time to time he goes to pray.” I don’t know all the names on the
stones in my father’s plot of memories and regrets. I’ll never
know all he’d seen inside the bodies and hearts opened to him,
all he’d forgotten or decided to forget. But I imagine they are
there, clustering around him still—for one spirit never leaves
another — in a chorus of anger and grief and grace. Don’t worry,
Doc. We know you did your best.
Making dinner on an ordinary night, I was listening to Classical Minnesota Public Radio when the men’s vocal group Cantus
began to sing.
I am sitting here wanting memories to teach me.
To see the beauty in the world through my own eyes.
You used to rock me in the cradle of your arms.
You said you’d hold me till the pains of life were gone.
You said you’d comfort me in times like these and now I need you.
Now I need you, and you are gone.
In my kitchen I stood frozen and weeping, gripping the edge
of my counter as if it were an altar because to let go was to let
go of that ringing note of beauty that was cutting some ragged
TWO WEEKS after the memorial service, I climbed into the Stal
before dawn, heading back to the airport. A pale shape loped
through my headlights. Coyote. I hit the gas. The old engine
roared. I almost had him, the son of a bitch who kept me awake
all week when I wanted sleep more than oxygen but had to keep
pushing my sandy eyes open and my cheeks into a smile. But
suddenly the coyote ducked right and disappeared.
Coyotes are common all over Iowa too. On freezing nights
their songs needle down off the river bluffs and into my warm
living room, where my cats shiver and flatten their ears.
The world goes on. No matter what I’d rather do about it.
“MAYBE YOU COULD USE his phone,” my mother offers, six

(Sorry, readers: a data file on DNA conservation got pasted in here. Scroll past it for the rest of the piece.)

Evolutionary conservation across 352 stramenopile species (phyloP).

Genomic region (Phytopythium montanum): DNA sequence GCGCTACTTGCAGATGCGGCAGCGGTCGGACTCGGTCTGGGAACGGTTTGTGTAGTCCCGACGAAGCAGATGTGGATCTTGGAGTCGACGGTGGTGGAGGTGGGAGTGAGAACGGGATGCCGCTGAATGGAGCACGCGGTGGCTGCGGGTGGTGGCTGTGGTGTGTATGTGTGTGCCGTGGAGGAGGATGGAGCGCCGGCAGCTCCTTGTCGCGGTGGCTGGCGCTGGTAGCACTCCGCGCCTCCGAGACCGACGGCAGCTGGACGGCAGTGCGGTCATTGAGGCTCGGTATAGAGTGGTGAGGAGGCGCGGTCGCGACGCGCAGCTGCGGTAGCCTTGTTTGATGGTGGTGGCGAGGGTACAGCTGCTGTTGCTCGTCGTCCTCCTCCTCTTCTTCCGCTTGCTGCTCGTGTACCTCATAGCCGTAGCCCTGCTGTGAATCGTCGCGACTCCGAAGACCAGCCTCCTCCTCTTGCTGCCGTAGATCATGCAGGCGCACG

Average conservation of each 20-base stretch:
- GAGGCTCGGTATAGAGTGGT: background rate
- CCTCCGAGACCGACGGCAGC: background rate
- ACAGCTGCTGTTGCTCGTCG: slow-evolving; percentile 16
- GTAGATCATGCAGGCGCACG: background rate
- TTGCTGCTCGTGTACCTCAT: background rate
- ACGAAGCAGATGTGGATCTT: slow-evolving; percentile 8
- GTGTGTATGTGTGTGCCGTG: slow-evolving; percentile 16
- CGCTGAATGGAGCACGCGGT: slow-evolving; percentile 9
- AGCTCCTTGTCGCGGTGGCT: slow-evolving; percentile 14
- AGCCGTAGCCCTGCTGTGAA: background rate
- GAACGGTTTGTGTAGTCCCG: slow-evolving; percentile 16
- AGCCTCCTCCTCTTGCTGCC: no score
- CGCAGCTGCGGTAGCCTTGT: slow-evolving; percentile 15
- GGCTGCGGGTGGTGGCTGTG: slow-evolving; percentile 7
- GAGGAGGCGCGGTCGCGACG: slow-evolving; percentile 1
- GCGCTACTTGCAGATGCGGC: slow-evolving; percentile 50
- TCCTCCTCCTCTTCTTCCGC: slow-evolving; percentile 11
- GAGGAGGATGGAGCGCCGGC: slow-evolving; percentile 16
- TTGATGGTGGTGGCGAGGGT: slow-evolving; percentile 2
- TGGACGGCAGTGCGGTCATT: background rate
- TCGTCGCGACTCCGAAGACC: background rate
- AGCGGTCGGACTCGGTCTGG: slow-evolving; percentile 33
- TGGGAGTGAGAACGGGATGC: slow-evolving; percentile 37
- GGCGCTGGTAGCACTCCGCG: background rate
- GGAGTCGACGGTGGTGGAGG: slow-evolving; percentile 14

months later. “It’s just sitting here.” I’m the family technophobe
and cheapskate intellectual, with a million theories about how
screens fuck us up. I do need a phone. But speaking through
the device that held my father’s voice creeps me out and saddens
me. Maybe I can download the messages, though, to save them.
Maybe I can download the pictures.
It’s a jolt to unwrap the familiar black iPhone in its battered
blaze-orange-and-Realtree-camo case. When I scroll through
the pictures, I see through his eyes. Instruction manuals and
my niece on her pony and tractors for sale and my own flowering garden in Iowa and small things he considered beautiful:
Wild Cahaba lilies in the swamp. Spring crabapple blossoms.
Galaxies of tiny white flowers in the grass. The sign my mama
propped in the driveway when the killdeer chicks took over the
front yard: Caution! Baby Birds in Road! And over and over, my
Mythic wildlife, too, were here. There was the nine-foot alligator baited with raw chickens until it bit down on a four-pronged
hook. There was a red-eyed snapping turtle thrashing in the back
of a truck. And at the sandy edge of pine woods stood a man
hoisting, on a chest-high stick, a rattlesnake so big each end
almost touched the ground, its thick body shaggy with scales, its
head fist-sized. It is a sleepy, murderous beast. It is a blast of Old-Testament desert-hearted myth. And it is something my father
would have taken great pleasure in thumbing back to, savoring
it as a sign that the world had not yet been thoroughly explained.
He looked to see those signs. So do I. That’s how I’ll remember